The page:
Occupation and threats
In early 2018, Turkey’s armed forces and Islamist mercenaries on Turkey’s payroll invaded and occupied Afrin, the western canton of North and East Syria. Many civilians were killed or injured and over 350,000 residents were forced to flee the onslaught. Since occupation, the jihadist gangs have perpetrated kidnappings, assaults and gender-based violence on a daily basis. Turkey has also wrought economic devastation – for example cutting down large numbers of Afrin’s famous olive trees – and sought to change Afrin’s demography by replacing Kurdish villagers with Arab jihadists.
In late 2019, Turkey’s fascist AKP-MHP ruling alliance once again whipped up nationalist sentiment in Turkey and threatened invasion. In a now-infamous phone call between Presidents Trump and Erdogan, Trump gave the green light for a Turkish attack and ordered US forces in North and East Syria to stand down. Turkey’s military and its proxy gangs subsequently attacked along an extensive section of the border. Turkey now occupies a swathe of territory including the towns of Serêkaniyê (Ras al-Ain) and Girê Spî (Tel Abyad).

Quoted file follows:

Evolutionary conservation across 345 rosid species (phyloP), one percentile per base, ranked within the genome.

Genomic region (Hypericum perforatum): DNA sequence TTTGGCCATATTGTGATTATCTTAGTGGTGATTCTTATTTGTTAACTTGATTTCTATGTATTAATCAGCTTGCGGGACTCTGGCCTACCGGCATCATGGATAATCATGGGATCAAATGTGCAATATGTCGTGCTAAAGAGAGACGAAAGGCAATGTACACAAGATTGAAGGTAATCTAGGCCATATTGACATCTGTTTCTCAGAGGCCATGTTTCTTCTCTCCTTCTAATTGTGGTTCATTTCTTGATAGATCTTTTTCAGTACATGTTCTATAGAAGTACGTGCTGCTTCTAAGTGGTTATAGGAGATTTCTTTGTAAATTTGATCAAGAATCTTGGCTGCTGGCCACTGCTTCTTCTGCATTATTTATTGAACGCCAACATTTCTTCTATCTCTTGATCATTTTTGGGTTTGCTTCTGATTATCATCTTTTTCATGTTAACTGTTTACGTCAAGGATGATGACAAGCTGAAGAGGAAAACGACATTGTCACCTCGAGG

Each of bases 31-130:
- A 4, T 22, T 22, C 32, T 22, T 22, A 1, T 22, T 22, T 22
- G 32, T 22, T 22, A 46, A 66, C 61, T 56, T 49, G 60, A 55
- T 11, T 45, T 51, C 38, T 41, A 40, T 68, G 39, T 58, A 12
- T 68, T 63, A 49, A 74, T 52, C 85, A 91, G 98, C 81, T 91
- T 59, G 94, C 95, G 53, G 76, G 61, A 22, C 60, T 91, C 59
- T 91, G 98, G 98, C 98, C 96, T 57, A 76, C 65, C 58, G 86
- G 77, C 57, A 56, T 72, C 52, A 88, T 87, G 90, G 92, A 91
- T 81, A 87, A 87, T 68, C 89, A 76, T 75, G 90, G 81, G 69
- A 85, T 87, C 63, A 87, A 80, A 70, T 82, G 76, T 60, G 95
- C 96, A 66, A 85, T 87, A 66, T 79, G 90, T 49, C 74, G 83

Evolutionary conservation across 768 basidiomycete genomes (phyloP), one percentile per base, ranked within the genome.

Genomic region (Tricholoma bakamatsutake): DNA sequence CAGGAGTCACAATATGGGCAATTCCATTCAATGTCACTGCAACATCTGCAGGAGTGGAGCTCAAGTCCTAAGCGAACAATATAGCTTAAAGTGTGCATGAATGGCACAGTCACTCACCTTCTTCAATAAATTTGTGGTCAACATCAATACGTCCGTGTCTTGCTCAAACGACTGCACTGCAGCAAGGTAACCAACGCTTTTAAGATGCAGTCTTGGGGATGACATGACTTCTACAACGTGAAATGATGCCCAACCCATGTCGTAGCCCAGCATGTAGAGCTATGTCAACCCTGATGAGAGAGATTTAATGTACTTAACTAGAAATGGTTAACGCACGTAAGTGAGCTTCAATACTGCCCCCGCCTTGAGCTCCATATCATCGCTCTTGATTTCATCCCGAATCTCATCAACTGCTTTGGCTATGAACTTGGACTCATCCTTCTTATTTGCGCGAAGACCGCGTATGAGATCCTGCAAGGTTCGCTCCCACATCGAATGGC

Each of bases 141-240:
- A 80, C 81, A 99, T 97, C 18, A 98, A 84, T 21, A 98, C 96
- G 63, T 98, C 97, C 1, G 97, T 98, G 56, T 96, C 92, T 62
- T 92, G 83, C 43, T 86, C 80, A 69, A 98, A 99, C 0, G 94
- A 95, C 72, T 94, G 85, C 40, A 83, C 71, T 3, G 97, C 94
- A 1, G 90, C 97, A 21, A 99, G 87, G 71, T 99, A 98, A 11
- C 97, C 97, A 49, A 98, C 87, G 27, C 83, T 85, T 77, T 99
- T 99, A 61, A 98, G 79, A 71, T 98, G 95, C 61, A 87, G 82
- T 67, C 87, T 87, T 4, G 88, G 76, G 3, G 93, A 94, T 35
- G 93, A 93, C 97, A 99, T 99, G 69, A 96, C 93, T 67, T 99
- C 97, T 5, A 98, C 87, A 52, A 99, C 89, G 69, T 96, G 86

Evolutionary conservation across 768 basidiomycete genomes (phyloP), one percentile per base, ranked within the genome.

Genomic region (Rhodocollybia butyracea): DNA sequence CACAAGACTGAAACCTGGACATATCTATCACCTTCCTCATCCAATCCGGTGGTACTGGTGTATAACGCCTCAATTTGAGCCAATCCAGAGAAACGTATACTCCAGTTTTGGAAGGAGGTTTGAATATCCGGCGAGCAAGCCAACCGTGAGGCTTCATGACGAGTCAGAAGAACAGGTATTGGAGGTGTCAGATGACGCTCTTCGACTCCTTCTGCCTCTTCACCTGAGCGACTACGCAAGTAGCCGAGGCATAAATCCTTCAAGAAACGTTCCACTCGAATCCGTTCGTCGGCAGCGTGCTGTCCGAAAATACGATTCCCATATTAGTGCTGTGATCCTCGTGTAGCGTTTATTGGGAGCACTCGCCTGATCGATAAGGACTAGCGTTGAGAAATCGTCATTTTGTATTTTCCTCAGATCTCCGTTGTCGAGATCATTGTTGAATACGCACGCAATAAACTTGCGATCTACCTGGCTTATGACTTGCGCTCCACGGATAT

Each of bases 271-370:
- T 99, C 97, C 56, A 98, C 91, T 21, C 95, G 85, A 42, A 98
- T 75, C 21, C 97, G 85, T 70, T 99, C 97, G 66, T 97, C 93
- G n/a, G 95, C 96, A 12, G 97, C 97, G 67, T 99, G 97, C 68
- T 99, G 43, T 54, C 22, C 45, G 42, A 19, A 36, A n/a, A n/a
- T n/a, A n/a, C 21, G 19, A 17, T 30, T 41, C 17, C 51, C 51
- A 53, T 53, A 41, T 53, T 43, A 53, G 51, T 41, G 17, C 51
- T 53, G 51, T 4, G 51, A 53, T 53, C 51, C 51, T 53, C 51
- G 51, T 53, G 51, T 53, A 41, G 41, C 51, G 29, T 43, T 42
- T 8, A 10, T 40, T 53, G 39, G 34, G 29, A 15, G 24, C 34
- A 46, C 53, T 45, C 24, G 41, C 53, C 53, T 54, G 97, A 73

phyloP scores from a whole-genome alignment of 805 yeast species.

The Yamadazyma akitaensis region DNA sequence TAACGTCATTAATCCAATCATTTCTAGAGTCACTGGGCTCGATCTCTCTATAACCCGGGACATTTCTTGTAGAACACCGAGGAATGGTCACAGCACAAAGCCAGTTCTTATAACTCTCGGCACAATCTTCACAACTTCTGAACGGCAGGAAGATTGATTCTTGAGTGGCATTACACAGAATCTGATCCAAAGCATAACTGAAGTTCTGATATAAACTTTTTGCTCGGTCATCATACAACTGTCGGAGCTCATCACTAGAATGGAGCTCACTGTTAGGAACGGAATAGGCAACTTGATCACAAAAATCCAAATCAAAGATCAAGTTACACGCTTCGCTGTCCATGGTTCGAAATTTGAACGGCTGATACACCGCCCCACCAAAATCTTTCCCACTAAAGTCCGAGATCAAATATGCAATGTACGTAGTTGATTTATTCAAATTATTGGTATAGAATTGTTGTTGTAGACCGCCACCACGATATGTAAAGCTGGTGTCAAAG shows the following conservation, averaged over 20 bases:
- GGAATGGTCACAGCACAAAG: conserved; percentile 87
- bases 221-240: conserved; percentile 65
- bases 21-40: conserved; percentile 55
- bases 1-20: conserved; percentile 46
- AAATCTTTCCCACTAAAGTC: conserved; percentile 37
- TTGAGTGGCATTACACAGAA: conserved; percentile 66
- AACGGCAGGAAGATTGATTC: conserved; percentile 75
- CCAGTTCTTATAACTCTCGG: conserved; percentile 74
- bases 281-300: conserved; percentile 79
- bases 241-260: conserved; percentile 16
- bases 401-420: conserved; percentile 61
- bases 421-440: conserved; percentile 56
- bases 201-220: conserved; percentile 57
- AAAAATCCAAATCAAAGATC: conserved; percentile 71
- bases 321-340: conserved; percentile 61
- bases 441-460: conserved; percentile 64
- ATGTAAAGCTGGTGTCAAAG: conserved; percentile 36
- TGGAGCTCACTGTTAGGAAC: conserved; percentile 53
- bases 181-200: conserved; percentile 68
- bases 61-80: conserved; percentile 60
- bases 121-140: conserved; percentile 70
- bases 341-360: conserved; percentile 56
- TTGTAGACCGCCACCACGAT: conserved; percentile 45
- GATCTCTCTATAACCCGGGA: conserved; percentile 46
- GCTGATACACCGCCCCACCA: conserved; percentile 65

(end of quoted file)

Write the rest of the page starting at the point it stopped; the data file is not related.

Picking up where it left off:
In 2022, Turkey is once again using the language of belligerence and intimidation by threatening to invade North and East Syria for a third time. The international community, including Australia, must condemn these threats and do all it can to force Turkey to desist and remove its armed forces and proxy gangs from all the occupied areas. The people of North and East Syria have resisted all Turkey’s attacks and remain undaunted in their popular revolution – but they need our support.